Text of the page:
(This article appeared previously on MarketWatch.com.)
As the job market improves, it’s tempting to jump at the next best offer. But one career coach advises her clients to consider some important factors before making the move.
First focus on what you are doing, what you want to change and how best to do that, says Roopa Unnikrishnan, a career consultant with Center10 Consulting
“Be ready to make the jump by looking at the options out there and the capabilities you have been building over the last few years,” she says, outlining five steps to take before you leap:
1. Evaluate your situation.
Before you do anything, you need to dig deep and understand your situation and why you want to switch jobs, says Unnikrishnan. Ask yourself whether you lack fulfillment
in the situation you are in or lack motivation to make the most of the opportunities presented by the role you’re in, she says.
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“Be thoughtful about your current situation,” she says. You don’t want to leave opportunities on the table. In digging deep, if it turns out it’s time for you to leave, you have your motivations and goals clearly thought before you speak to a potential employer, she says. It will be a more thoughtful story, where you have learned, delivered, can do more, says Unnikrishnan.
2. Assess your skills and passion.
Next, ask yourself if you have the capabilities and passion
to stay and grow in your work at your current job, says Unnikrishnan. Capabilities are divided into emotional and technical. Emotional capabilities are about working with people; technical skills are about being able to do the core of what you want to do.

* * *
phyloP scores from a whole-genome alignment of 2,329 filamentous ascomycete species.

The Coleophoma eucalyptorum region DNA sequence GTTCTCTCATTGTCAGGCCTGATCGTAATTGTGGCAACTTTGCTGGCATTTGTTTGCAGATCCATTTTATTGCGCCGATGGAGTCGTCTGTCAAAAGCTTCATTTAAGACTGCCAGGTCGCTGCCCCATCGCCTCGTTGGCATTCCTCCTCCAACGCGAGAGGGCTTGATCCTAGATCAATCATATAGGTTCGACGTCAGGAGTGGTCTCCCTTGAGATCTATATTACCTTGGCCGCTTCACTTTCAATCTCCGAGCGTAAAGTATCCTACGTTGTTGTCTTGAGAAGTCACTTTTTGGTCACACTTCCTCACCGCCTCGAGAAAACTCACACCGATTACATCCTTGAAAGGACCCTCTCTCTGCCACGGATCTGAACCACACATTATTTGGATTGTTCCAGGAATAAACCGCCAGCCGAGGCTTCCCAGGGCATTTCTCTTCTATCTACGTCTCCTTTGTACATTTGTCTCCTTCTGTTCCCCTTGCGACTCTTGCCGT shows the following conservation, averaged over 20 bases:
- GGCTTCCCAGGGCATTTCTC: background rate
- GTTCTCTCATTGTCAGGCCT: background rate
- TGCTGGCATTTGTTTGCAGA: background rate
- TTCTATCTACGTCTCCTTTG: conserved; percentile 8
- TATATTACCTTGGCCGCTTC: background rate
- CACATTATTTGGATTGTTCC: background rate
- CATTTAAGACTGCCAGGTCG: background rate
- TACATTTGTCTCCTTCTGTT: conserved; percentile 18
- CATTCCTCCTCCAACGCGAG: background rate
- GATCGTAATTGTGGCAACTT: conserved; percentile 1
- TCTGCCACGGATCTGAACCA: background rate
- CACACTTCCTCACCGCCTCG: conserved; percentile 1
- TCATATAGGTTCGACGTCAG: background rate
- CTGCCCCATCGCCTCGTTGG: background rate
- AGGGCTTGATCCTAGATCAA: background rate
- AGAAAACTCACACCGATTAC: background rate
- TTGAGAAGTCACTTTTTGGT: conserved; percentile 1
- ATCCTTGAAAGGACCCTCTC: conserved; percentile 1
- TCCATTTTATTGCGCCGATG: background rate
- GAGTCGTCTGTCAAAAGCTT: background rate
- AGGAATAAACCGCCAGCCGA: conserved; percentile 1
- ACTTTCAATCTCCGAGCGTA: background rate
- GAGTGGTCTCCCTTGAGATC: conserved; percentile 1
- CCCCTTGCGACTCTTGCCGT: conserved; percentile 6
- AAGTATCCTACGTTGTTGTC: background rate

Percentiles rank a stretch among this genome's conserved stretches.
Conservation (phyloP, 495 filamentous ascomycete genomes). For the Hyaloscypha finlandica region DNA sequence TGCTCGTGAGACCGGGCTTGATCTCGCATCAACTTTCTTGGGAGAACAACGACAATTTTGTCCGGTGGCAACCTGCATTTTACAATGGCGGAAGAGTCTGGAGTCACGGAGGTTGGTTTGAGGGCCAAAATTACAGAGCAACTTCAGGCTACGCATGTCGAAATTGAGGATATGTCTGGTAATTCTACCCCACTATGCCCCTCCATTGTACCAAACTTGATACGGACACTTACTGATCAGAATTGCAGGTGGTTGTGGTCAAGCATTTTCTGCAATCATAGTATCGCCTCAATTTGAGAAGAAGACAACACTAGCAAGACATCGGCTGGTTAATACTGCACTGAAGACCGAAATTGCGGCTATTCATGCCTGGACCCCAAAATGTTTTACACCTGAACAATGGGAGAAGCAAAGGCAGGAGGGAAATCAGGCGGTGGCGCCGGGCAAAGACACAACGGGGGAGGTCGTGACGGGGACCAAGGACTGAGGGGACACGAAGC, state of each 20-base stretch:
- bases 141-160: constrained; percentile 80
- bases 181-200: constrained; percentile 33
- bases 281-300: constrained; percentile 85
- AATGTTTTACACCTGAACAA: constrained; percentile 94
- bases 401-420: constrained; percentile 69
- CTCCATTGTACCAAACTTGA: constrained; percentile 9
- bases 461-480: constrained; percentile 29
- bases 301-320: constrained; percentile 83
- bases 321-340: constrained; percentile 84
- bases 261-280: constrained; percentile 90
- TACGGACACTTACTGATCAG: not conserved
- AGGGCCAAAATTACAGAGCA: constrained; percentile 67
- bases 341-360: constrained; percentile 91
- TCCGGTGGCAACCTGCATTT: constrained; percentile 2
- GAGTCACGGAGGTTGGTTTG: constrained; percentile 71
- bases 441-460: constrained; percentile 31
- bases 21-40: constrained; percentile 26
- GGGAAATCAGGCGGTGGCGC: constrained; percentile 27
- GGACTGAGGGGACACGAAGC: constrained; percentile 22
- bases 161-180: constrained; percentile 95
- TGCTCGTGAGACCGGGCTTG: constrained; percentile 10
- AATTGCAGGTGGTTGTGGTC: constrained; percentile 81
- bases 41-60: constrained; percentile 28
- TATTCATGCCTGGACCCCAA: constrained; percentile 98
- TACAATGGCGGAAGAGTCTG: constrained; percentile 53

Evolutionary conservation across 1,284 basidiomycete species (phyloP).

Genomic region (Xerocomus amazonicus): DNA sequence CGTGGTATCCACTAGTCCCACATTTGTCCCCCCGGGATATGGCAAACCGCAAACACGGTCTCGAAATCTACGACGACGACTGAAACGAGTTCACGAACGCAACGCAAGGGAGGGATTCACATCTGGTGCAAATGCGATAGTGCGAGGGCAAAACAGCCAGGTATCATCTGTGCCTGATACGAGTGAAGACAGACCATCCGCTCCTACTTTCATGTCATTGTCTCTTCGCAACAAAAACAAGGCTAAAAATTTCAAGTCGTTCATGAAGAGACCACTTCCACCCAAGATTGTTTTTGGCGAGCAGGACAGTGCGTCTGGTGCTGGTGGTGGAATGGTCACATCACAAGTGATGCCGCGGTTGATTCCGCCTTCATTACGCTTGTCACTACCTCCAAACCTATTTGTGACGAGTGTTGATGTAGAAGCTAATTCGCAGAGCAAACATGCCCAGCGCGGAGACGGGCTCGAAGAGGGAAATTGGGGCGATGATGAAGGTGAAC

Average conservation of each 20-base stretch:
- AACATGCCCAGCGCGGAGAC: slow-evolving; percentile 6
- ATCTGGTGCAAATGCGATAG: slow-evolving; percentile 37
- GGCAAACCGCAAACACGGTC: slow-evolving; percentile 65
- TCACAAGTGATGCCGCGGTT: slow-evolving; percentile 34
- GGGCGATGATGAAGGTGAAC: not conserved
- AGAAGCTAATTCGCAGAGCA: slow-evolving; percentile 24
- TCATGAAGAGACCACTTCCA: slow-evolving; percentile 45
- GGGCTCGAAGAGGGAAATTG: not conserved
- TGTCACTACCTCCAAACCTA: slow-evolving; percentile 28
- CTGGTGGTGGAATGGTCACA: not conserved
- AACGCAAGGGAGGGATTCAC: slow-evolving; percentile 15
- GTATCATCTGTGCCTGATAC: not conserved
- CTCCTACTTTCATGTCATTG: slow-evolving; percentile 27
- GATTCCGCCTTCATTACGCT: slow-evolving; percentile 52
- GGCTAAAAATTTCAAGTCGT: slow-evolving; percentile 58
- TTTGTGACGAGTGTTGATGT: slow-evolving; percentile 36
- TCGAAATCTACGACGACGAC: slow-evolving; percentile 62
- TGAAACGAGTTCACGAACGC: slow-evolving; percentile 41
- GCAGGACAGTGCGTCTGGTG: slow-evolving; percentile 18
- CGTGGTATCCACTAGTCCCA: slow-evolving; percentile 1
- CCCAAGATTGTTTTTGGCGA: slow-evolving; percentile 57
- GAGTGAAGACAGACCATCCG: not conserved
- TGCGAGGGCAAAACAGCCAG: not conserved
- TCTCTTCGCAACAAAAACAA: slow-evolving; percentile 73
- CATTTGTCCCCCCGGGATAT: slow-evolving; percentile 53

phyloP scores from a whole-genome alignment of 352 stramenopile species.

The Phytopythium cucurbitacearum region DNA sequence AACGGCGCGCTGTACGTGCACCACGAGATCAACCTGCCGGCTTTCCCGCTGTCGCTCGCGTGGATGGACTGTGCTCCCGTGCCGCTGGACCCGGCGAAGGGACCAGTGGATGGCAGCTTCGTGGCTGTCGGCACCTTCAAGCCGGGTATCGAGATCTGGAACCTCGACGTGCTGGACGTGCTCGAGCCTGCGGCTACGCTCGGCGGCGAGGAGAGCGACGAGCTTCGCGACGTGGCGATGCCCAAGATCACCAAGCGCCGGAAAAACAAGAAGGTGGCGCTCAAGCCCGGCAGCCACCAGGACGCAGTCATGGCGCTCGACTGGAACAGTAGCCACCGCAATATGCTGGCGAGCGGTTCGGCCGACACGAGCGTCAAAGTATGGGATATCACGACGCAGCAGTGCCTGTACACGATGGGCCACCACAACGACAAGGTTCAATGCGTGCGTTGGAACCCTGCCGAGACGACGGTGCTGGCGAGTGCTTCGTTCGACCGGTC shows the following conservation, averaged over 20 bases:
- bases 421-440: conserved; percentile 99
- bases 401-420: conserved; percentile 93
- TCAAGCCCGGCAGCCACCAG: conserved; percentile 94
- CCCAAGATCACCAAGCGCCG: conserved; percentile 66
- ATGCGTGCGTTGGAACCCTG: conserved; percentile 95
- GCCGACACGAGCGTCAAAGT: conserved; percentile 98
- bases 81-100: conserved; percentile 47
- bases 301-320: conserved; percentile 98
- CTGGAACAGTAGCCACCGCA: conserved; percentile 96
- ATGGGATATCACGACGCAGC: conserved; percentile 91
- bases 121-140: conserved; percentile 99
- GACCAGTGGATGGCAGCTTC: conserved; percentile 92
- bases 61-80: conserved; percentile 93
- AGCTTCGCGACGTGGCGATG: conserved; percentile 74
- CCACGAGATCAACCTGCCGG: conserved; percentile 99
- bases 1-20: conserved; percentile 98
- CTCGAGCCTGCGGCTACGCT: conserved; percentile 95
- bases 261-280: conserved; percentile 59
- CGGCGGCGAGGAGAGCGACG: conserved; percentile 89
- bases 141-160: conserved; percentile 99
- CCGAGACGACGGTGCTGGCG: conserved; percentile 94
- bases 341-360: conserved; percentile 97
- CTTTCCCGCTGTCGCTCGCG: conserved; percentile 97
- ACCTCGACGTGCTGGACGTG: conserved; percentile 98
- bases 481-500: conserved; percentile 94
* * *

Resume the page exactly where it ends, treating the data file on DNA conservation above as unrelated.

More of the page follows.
“It can’t just be about a job on LinkedIn
that has your search terms in it,” says Unnikrishnan. “Start from a core of, 'What am I here to do on this planet?'” When looking at a position, think about whether the job could be done better, faster and maybe even cease to exist at some point. “With every move, you are making some bets,” she says. “You are going in wanting to believe it will work out, but put on a skeptical hat" before you take it.
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Figure out what you are passionate about. “When push comes to shove, it helps to be convinced about the product or service you are providing or interested in,” says the career coach.
3. Be like a panther. Next, Unnikrishnan says, visualize yourself as a panther. It’s about watching and waiting. Once you have realized what you’re passionate about and what your goals are, stalk the trends and gather information, she says.
It’s impossible to know everything out there, but look at trends that pertain to your career, she says. Whether you are talking to people, reading the papers or walking down the street, it’s about recognizing trends. For example, if you can’t go to industry conferences, look up the agenda and look at the topics of discussion for trend ideas in your space, says Unnikrishnan.
“But don’t expect it to happen in a moment. This is about 25 things happening over time, that will [lead to] your light bulb moment,” says Unnikrishnan.
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4. Start the job hunt. Once you have taken the first steps, then you can start your job hunt, says Unnikrishnan. Pretend you have been offered a job and think about what a week in that position would look like, she said. Consider what the routine of your day will look like so when you go into an interview, you can ask the questions that you need to, said Unnikrishnan. Don’t just focus on achieving a bunch of goals, think about how it all will work together. Imagine what your life will be like and if you’ll like it. “If you like to do things fast, maybe a start-up is the right place for you,” she said.
5. Live the job before you take it. The last step is to “live it,” says Unnikrishnan. Network to meet up with people in the industry and gather more information, she says. And don’t just ask them to tell you about it, have them walk you through it so you get it, she says. Start living in the space before you start actually looking for a job in that space.
For example, if you are interested in a chief innovation role, look up the top five chief innovators on LinkedIn and talk to them. You must build a relationship with them before you can ask them to spend the time with you, says Unnikrishnan. By doing this, you "can really test and be ready in a much more meaningful way for your new role.”
Sital Patel covers Wall Street and the financial services industry from New York. You can follow her on Twitter at @Sital.
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This article is reprinted with permission from MarketWatch.com. © 2015 Dow, Jones & Co., Inc. All Rights Reserved.